Hilton wins young animal scientist award
Gretchen Hilton recently received the Southern Section of the American Society of Animal Science Young Animal Science Award in Education at the annual meeting in Atlanta, Ga.
Hilton, Oklahoma State University assistant professor in the animal science department, teaches Advanced Meat Science, Meat Grading and Selection, Livestock and Carcass Evaluation and coaches the meat judging team.
"Dr. Hilton has many talents, and we are very pleased that the American Society of Animal Science has recognized these. She is very knowledgeable about the meat industry and is skillful in sharing that knowledge with students," said Ron Kensinger, OSU animal science department head. "She brings excellent energy and talent to her position as coach of the OSU meat judging team. That team success is attributable to her ability to motivate students and teach technical information in a practical setting."
Hilton joined the department in 2006 and currently serves on nine graduate student committees, has four graduate students and advises 40 undergraduates in the OSU animal science department.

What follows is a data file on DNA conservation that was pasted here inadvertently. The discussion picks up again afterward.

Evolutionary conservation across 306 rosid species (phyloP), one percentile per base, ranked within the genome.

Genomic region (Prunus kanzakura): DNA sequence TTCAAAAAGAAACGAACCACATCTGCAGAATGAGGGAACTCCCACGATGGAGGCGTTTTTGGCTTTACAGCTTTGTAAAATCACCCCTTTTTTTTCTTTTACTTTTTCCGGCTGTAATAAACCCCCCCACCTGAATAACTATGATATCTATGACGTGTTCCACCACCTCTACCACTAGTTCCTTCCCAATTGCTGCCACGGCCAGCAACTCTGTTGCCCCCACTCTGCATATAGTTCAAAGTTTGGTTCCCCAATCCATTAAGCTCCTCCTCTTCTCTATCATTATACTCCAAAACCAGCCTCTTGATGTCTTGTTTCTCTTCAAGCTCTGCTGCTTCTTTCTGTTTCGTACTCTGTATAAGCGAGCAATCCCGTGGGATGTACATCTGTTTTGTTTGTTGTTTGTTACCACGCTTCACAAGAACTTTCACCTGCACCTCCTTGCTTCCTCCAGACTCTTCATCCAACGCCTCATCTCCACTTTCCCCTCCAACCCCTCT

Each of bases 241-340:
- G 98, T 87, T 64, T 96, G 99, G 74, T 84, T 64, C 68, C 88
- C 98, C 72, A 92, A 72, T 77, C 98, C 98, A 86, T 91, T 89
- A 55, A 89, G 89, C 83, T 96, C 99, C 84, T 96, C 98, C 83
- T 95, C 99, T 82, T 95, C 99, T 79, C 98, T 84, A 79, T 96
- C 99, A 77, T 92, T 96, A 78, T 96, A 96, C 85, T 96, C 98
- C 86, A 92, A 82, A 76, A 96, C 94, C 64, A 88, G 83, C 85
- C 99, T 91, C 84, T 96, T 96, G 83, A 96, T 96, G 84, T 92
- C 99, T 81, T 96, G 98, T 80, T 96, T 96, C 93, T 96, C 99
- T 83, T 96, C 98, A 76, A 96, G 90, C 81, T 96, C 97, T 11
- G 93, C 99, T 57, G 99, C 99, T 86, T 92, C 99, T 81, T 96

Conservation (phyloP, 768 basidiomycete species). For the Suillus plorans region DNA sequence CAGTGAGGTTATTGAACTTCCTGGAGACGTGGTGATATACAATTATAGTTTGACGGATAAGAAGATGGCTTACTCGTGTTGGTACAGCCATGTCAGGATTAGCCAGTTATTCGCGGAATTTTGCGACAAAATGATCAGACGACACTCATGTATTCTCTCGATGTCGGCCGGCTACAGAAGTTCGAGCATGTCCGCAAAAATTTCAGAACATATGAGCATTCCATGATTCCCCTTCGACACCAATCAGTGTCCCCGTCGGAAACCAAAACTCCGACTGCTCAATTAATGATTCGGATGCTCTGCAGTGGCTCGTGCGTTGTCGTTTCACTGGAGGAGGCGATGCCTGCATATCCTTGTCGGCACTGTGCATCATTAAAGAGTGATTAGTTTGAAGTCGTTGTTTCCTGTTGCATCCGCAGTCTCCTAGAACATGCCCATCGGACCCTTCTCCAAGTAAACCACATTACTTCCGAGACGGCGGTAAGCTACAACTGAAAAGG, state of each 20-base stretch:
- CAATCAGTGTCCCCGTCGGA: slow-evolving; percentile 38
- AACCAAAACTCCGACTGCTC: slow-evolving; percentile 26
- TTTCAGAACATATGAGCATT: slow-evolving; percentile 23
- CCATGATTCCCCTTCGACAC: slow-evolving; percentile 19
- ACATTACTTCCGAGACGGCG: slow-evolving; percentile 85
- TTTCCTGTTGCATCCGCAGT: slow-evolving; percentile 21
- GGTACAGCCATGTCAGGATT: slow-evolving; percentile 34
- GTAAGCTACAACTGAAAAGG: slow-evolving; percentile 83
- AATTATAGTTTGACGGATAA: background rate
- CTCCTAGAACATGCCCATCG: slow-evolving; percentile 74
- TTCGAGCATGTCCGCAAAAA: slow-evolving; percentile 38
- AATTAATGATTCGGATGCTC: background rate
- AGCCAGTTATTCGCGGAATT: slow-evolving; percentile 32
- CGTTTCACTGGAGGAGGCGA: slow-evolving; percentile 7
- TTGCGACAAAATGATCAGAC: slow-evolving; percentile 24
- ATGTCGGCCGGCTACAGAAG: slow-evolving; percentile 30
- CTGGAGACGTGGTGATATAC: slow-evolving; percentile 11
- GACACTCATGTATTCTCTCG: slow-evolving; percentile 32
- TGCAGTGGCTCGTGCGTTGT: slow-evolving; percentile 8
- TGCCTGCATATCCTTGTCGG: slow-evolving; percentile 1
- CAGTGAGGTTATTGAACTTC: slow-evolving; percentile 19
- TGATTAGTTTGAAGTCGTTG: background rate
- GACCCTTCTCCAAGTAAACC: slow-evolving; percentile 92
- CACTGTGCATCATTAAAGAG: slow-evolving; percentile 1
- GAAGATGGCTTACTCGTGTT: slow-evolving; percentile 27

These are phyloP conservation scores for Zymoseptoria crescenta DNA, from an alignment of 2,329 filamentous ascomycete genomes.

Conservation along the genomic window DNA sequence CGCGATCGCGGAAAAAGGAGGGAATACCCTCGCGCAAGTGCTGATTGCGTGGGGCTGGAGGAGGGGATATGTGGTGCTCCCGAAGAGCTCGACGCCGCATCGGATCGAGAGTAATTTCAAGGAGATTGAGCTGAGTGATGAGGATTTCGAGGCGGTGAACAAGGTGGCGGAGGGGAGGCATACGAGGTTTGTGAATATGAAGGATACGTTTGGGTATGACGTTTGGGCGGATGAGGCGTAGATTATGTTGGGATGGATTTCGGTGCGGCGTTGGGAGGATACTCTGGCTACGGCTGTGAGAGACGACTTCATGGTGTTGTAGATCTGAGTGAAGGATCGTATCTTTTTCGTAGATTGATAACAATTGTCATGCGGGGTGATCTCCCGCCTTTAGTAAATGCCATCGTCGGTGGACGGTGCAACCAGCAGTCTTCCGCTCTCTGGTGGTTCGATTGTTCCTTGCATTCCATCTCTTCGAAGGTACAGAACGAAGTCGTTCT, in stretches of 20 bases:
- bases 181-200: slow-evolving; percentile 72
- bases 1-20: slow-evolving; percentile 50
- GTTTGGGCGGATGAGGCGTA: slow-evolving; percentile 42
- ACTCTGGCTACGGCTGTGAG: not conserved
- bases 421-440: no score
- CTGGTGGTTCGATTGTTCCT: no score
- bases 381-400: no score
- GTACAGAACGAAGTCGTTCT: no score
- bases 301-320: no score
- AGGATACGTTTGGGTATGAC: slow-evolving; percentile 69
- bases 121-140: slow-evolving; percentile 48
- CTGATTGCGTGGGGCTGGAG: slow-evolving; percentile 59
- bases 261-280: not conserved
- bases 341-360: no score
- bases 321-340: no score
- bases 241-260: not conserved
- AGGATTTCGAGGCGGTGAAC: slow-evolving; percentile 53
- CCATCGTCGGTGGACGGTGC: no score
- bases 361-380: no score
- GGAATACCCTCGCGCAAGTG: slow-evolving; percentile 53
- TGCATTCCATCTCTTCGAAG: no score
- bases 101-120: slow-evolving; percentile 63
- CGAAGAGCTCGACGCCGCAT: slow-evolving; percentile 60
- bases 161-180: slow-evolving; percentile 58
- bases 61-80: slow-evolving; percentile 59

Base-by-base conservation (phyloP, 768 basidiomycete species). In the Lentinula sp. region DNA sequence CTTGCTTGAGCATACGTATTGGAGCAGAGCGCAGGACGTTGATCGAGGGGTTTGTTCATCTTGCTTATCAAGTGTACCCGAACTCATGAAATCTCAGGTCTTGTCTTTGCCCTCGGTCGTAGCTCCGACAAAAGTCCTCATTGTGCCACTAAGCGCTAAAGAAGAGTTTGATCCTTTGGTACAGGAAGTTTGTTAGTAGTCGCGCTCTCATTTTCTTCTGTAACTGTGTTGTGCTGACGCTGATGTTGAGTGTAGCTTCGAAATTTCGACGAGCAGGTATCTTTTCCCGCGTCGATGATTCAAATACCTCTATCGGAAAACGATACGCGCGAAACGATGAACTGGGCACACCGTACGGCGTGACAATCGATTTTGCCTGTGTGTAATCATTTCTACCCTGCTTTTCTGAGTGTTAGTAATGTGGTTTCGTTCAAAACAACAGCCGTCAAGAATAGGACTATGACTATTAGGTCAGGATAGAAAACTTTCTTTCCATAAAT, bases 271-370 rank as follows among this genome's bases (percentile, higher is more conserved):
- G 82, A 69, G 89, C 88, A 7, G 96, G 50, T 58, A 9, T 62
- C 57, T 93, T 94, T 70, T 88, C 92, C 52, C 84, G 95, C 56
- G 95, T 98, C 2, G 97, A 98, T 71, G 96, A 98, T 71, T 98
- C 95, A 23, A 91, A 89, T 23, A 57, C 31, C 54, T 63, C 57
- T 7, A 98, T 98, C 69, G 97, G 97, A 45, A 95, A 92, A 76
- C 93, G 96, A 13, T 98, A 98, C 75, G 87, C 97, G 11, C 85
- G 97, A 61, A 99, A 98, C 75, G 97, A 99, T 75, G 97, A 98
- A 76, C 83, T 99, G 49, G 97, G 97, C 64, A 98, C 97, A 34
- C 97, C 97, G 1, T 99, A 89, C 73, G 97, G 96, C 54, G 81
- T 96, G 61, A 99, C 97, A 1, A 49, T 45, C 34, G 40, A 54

Since Hilton's arrival the team has won four national contests and the Australian National Contest.
"Dr. Hilton is also very professional and is an excellent role model for young women in the Animal Science program who aspire to also have a career in science or the private sector. She is most deserving of this recognition," Kensinger said.
Before joining the faculty at OSU, Hilton spent four years at Angelo State University where she assisted in the design, coordination and completion of their state-of-the-art meat lab and teaching facility. She secured $300,000 in funding to equip the facility. In addition, she initiated the meat judging team and coached ASU's first team in 2005.
Her professional affiliations include the American Meat Science Association, Intercollegiate Meat Coaches Association, American Society of Animal Science and Gamma Sigma Delta.
Hilton received her bachelor's degree in animal science from Texas Tech University, her master's and doctorate in animal science from Colorado State University and Texas Tech University, respectively.
The Young Scientist Award recipient receives a plaque, $500 and recognition at the annual meeting. To qualify for the award the individual must be less than 40 years of age, have made an outstanding contribution in education in the field of animal science, be actively engaged in education at the time of nomination and the programs must pertain to beef cattle, dairy cattle, horses, sheep, goats and/or swine.